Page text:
In a design studio, knowledge is produced, not disseminated. That’s a subtle but critical and foundational point about design education: In a design studio, the professor does not have the knowledge, and their role is not to give the knowledge to the students. Instead, the student develops the knowledge through various forms of inquiry, action, reflection, and conversation—all intended to help them look at a problem in a new way.
My own education was rooted in a studio culture. But when I became a teacher, I forgot some of the ways studio worked. I felt like I had to have all the answers. I felt a pressure to appear as an authoritative source; I was nervous that the students wouldn’t take me seriously if I wasn’t seen as all-knowing. But instead, I found that students were more receptive if I took a role more akin to a guide. I needed to recast my expectations of myself—that, instead of being an expert, I needed to view myself as a facilitator, partner, and mentor. This is someone who has had a certain quantity of creative experience and who can anticipate, during the knowledge-generation process, where various patterns, methods, approaches, or techniques will be most effective.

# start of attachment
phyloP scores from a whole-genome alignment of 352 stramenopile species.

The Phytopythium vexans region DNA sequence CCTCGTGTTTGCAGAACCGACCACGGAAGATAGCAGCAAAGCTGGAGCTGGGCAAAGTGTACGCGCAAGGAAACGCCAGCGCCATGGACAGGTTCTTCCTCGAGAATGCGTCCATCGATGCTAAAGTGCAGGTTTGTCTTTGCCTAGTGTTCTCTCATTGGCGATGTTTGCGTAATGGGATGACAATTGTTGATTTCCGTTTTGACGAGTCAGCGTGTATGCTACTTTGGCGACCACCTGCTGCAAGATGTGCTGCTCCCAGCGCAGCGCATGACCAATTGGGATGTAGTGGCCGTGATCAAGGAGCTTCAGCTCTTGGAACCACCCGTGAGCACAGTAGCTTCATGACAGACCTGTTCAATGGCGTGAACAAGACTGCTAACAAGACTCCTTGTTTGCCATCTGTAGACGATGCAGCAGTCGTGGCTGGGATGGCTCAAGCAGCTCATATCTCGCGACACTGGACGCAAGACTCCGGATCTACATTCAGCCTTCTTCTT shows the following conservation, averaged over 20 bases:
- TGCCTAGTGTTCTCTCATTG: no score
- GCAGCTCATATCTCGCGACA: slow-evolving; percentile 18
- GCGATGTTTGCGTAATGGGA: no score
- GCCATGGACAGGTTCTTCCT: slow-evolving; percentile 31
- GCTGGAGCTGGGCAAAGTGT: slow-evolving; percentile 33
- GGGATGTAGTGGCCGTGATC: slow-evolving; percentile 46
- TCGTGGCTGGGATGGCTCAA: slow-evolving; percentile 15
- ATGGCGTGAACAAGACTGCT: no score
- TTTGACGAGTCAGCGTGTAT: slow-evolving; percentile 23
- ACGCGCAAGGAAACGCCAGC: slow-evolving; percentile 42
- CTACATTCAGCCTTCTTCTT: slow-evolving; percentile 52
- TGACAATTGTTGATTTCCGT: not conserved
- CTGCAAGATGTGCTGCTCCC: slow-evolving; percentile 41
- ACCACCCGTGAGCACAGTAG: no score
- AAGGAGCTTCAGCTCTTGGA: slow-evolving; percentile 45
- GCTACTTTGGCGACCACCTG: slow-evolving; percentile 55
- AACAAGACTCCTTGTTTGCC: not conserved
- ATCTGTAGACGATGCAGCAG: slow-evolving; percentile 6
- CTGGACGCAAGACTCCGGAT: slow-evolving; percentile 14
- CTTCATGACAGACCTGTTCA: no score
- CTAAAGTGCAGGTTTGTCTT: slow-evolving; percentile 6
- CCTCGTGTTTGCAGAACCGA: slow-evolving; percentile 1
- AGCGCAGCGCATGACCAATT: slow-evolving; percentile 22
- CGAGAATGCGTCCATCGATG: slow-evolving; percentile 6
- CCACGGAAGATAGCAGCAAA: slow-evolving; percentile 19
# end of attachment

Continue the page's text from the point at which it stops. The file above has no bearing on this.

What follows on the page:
Perhaps the most important part of a studio environment is the relationship between me and my students. It’s a unique relationship grounded in the traditional apprenticeship model of learning. Simply, a student learns alongside. They ask questions, try things, and when they make poor decisions, they are corrected in the moment.
Let’s look at how a studio class is structured to help build that master/apprentice relationship.